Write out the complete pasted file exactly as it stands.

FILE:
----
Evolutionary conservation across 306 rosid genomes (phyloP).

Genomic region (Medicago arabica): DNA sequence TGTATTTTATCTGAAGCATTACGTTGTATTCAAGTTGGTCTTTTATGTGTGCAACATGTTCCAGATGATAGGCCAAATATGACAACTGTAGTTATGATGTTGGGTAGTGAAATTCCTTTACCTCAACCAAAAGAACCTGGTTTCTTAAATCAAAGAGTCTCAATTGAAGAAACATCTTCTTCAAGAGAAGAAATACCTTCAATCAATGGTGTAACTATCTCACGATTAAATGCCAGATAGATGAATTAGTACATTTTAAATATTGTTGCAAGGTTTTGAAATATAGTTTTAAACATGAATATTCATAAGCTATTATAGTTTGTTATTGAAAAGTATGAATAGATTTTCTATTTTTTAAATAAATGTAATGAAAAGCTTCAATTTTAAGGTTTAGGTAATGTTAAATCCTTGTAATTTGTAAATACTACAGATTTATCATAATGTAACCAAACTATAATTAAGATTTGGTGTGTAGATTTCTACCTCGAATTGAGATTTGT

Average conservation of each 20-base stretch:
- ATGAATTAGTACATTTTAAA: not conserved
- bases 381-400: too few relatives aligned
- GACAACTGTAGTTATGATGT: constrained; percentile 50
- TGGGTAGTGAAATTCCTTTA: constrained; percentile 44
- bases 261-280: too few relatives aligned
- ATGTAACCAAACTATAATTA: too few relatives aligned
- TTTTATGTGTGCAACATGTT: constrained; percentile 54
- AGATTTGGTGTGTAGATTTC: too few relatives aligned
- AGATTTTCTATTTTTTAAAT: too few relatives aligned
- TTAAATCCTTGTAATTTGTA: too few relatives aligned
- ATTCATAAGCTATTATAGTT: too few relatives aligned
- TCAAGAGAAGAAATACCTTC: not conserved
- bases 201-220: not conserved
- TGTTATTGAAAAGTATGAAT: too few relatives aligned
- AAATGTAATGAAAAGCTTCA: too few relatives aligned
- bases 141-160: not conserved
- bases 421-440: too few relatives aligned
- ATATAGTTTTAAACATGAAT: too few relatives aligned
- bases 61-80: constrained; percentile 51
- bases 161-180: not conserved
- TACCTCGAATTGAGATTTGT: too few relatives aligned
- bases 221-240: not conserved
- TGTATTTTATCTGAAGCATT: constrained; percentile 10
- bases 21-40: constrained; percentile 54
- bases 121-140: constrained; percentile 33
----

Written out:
Evolutionary conservation across 306 rosid genomes (phyloP).

Genomic region (Medicago arabica): DNA sequence TGTATTTTATCTGAAGCATTACGTTGTATTCAAGTTGGTCTTTTATGTGTGCAACATGTTCCAGATGATAGGCCAAATATGACAACTGTAGTTATGATGTTGGGTAGTGAAATTCCTTTACCTCAACCAAAAGAACCTGGTTTCTTAAATCAAAGAGTCTCAATTGAAGAAACATCTTCTTCAAGAGAAGAAATACCTTCAATCAATGGTGTAACTATCTCACGATTAAATGCCAGATAGATGAATTAGTACATTTTAAATATTGTTGCAAGGTTTTGAAATATAGTTTTAAACATGAATATTCATAAGCTATTATAGTTTGTTATTGAAAAGTATGAATAGATTTTCTATTTTTTAAATAAATGTAATGAAAAGCTTCAATTTTAAGGTTTAGGTAATGTTAAATCCTTGTAATTTGTAAATACTACAGATTTATCATAATGTAACCAAACTATAATTAAGATTTGGTGTGTAGATTTCTACCTCGAATTGAGATTTGT

Average conservation of each 20-base stretch:
- ATGAATTAGTACATTTTAAA: not conserved
- bases 381-400: too few relatives aligned
- GACAACTGTAGTTATGATGT: constrained; percentile 50
- TGGGTAGTGAAATTCCTTTA: constrained; percentile 44
- bases 261-280: too few relatives aligned
- ATGTAACCAAACTATAATTA: too few relatives aligned
- TTTTATGTGTGCAACATGTT: constrained; percentile 54
- AGATTTGGTGTGTAGATTTC: too few relatives aligned
- AGATTTTCTATTTTTTAAAT: too few relatives aligned
- TTAAATCCTTGTAATTTGTA: too few relatives aligned
- ATTCATAAGCTATTATAGTT: too few relatives aligned
- TCAAGAGAAGAAATACCTTC: not conserved
- bases 201-220: not conserved
- TGTTATTGAAAAGTATGAAT: too few relatives aligned
- AAATGTAATGAAAAGCTTCA: too few relatives aligned
- bases 141-160: not conserved
- bases 421-440: too few relatives aligned
- ATATAGTTTTAAACATGAAT: too few relatives aligned
- bases 61-80: constrained; percentile 51
- bases 161-180: not conserved
- TACCTCGAATTGAGATTTGT: too few relatives aligned
- bases 221-240: not conserved
- TGTATTTTATCTGAAGCATT: constrained; percentile 10
- bases 21-40: constrained; percentile 54
- bases 121-140: constrained; percentile 33